NTSB Member Dinh-Zarr Touts Lower BAC Laws
Her Dec. 11 blog post asks employers to support lowering the illegal BAC to .05 (g/dL) or lower and implementing primary seat belt laws in their communities they serve.
In a Dec. 11 blog post, National Transportation Safety Board Member T. Bella Dinh-Zarr, Ph.D., MPH, urges U.S. employers to support lowering the lower blood alcohol concentration (BAC) laws and adopting policies to prevent distracted driving. "Employers have a responsibility to address transportation safety. Nowhere is this more evident than for employers with vehicle fleets," she writes. "Many employers develop policies and procedures to keep their staff safe on the roads because they know that motor vehicle crashes are the leading cause of death among workers in the United States. According to the Bureau of Labor Statistics, from 2003–2015, there were more than 23,000 work-related motor vehicle deaths in the United States. The issues on our [Most Wanted List], if addressed by employers, can help reduce this unfortunate statistic."
Her post asks employers to support lowering the illegal BAC to .05 (g/dL) or lower and implementing primary seat belt laws in their communities they serve. "More than 10,000 people die in alcohol-related crashes every year. We've recently received attention because of our efforts to end impaired driving and our recommendation to change BAC laws from .08 to .05 BAC or lower. Many peer-reviewed studies have shown that such a law would prevent impaired‑driving crashes. While commercial drivers already are required to comply with a .04 BAC limit, employers can be an important influence in the lives of their employees, as well as in the communities in which they operate, by educating their employees and spreading the word about the effectiveness of a .05 BAC law," she explains.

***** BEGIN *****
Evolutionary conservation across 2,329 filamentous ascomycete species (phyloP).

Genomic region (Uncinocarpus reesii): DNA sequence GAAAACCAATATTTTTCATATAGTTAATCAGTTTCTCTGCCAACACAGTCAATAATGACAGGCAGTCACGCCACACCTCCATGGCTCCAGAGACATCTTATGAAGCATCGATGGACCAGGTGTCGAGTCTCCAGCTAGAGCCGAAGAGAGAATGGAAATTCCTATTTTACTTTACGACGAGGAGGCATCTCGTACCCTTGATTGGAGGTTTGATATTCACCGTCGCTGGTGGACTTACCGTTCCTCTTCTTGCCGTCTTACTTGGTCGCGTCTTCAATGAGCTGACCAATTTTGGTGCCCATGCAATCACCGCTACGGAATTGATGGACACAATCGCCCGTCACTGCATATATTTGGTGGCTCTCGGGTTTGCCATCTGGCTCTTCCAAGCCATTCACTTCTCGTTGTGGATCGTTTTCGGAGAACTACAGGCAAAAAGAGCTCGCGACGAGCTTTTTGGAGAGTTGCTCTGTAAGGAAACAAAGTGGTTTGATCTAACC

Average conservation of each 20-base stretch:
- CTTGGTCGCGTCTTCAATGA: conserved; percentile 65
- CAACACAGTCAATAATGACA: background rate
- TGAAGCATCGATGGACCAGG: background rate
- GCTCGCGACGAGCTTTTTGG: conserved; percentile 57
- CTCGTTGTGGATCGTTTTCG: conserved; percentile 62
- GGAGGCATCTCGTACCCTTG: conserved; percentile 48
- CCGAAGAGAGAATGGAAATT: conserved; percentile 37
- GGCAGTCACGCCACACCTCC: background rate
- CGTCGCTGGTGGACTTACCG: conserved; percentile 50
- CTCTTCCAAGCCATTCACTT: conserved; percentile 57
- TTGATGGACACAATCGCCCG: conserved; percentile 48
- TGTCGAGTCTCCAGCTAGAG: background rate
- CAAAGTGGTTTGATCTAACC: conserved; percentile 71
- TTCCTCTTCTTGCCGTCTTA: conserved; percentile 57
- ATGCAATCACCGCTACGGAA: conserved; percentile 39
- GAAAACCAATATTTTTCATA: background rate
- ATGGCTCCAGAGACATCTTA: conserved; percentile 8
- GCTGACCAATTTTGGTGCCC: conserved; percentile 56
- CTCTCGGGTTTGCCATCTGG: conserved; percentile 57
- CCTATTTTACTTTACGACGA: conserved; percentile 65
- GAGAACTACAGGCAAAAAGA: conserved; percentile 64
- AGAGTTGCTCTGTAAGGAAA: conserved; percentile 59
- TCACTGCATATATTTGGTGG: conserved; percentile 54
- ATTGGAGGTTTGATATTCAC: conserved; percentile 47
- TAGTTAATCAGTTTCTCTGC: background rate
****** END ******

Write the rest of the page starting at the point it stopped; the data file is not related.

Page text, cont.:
And Dinh-Zarr adds that "Good companies didn't just talk about distracted driving, they took action—as I've seen firsthand—to educate their employees and to change polices to prevent distracted driving. American companies with large fleets also have been some of the most vocal supporters of the UN Decade of Action for Road Safety. They have worked hard to support international road safety, and have contributed to nontraditional traffic safety efforts, like helmet campaigns and infrastructure programs that improve the road environment, especially around schools."
She writes that employers also should consider bringing vehicles with collision avoidance technology into their company fleets: "Systems such as collision warning and automatic emergency braking help keep drivers safe by mitigating or even preventing crashes. Employers could install onboard vehicle monitoring systems and recording devices, such as cameras, to help monitor driving activity and unsafe practices. These technologies require an investment, but that investment will go a long way toward reducing insurance and workers’ compensation costs—and ultimately toward preventing injuries and saving lives."